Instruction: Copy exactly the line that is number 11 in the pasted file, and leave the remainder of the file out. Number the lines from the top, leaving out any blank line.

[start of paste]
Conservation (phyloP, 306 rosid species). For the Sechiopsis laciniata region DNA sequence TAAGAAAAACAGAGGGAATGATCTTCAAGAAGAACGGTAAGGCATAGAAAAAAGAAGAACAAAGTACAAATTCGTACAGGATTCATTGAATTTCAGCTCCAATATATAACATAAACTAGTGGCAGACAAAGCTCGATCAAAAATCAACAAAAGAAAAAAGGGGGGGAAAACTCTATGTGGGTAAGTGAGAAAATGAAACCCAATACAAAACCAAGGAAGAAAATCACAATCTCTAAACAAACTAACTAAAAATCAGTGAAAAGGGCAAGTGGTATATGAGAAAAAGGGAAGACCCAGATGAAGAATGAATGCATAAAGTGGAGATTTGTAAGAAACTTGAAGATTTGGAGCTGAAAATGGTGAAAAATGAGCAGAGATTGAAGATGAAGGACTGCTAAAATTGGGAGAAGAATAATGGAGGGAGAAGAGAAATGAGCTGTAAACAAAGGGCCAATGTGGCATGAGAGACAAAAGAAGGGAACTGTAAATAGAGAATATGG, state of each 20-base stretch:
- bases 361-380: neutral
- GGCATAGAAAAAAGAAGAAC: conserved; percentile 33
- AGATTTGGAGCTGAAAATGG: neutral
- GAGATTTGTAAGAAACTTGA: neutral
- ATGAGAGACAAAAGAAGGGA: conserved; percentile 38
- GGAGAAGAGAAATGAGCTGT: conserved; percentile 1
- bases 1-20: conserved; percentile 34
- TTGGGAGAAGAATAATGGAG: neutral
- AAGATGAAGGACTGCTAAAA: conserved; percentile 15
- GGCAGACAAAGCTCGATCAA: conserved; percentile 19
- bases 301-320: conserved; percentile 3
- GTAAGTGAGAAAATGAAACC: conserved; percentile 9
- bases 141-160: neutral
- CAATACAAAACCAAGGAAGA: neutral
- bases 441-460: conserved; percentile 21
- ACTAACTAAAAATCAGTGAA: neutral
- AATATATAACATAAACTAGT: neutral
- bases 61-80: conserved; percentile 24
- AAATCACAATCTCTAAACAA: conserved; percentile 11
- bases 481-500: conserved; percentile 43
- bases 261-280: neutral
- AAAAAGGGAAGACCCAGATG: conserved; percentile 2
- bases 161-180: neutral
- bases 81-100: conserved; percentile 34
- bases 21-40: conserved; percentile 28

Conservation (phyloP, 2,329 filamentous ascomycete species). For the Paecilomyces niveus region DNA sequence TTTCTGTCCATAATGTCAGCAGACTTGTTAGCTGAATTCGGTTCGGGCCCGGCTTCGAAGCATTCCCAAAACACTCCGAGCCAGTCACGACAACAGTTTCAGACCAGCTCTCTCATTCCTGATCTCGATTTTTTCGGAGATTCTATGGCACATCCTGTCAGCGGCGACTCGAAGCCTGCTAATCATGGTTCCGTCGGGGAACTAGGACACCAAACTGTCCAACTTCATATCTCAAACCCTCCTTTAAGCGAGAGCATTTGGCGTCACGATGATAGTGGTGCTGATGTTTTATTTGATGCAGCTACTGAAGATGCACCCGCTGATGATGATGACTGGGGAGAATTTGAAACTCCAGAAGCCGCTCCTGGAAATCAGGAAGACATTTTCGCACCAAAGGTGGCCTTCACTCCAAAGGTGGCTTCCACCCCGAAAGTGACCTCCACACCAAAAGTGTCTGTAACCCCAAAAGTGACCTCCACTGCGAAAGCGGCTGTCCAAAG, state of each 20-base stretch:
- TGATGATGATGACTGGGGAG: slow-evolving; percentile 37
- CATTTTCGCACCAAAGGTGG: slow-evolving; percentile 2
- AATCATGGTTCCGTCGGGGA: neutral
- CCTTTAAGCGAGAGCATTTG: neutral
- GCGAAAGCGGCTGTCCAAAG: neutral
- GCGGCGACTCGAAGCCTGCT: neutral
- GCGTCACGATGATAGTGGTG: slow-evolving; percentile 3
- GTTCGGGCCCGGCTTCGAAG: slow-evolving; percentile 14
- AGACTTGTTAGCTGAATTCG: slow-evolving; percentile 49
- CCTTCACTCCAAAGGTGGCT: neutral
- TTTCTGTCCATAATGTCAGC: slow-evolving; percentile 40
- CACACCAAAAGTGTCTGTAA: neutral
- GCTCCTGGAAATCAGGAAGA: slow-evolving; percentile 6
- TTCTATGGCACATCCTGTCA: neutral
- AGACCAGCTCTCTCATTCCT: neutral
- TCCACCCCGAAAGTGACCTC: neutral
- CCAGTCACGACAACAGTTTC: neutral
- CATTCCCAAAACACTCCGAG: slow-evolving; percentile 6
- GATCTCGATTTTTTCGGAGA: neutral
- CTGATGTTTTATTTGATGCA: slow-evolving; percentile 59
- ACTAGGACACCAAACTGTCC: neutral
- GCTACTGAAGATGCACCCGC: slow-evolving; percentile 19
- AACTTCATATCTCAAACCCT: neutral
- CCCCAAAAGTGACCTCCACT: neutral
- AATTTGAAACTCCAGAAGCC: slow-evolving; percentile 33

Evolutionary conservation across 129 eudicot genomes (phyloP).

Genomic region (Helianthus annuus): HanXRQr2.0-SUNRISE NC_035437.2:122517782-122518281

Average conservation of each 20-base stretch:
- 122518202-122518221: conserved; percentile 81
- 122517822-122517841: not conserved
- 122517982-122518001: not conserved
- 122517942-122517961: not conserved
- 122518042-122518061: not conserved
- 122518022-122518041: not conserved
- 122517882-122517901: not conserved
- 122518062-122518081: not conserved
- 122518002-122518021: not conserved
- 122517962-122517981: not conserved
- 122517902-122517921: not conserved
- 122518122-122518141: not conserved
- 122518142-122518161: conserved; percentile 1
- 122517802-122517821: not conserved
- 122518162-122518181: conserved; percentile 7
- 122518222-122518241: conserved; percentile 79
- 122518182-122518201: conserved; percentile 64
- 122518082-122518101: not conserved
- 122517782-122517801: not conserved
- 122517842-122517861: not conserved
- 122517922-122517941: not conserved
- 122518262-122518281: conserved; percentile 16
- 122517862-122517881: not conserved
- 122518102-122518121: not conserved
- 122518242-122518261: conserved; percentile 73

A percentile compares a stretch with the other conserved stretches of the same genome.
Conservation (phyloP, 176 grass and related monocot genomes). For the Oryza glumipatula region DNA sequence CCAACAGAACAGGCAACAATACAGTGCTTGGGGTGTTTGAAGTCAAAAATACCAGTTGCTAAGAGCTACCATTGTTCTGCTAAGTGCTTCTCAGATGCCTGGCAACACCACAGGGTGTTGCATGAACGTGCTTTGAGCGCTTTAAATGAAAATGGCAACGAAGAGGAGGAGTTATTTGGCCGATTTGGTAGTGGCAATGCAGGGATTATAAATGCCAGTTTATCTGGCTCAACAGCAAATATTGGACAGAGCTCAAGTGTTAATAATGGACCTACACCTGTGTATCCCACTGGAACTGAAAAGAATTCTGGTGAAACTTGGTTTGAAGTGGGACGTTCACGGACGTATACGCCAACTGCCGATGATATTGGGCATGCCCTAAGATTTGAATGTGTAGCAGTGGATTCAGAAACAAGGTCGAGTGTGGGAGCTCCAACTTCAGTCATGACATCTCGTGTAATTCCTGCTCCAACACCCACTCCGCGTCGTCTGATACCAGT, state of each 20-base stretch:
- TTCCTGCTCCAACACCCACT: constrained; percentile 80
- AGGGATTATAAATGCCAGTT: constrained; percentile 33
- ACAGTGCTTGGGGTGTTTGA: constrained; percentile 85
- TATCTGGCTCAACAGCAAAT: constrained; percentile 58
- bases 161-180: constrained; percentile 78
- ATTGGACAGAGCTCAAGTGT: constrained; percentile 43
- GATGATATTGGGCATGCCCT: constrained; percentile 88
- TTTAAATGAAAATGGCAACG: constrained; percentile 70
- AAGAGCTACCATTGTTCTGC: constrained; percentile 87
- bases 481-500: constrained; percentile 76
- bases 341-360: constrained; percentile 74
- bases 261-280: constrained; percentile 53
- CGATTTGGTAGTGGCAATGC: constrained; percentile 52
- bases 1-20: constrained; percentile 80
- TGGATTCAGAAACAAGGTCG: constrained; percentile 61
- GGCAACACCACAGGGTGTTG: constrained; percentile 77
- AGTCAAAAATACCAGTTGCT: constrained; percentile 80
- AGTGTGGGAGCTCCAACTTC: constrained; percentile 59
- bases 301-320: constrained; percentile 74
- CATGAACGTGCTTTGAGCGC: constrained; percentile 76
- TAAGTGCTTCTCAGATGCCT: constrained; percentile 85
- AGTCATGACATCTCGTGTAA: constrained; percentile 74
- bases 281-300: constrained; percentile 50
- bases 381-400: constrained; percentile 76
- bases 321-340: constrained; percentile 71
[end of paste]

- GGCAGACAAAGCTCGATCAA: conserved; percentile 19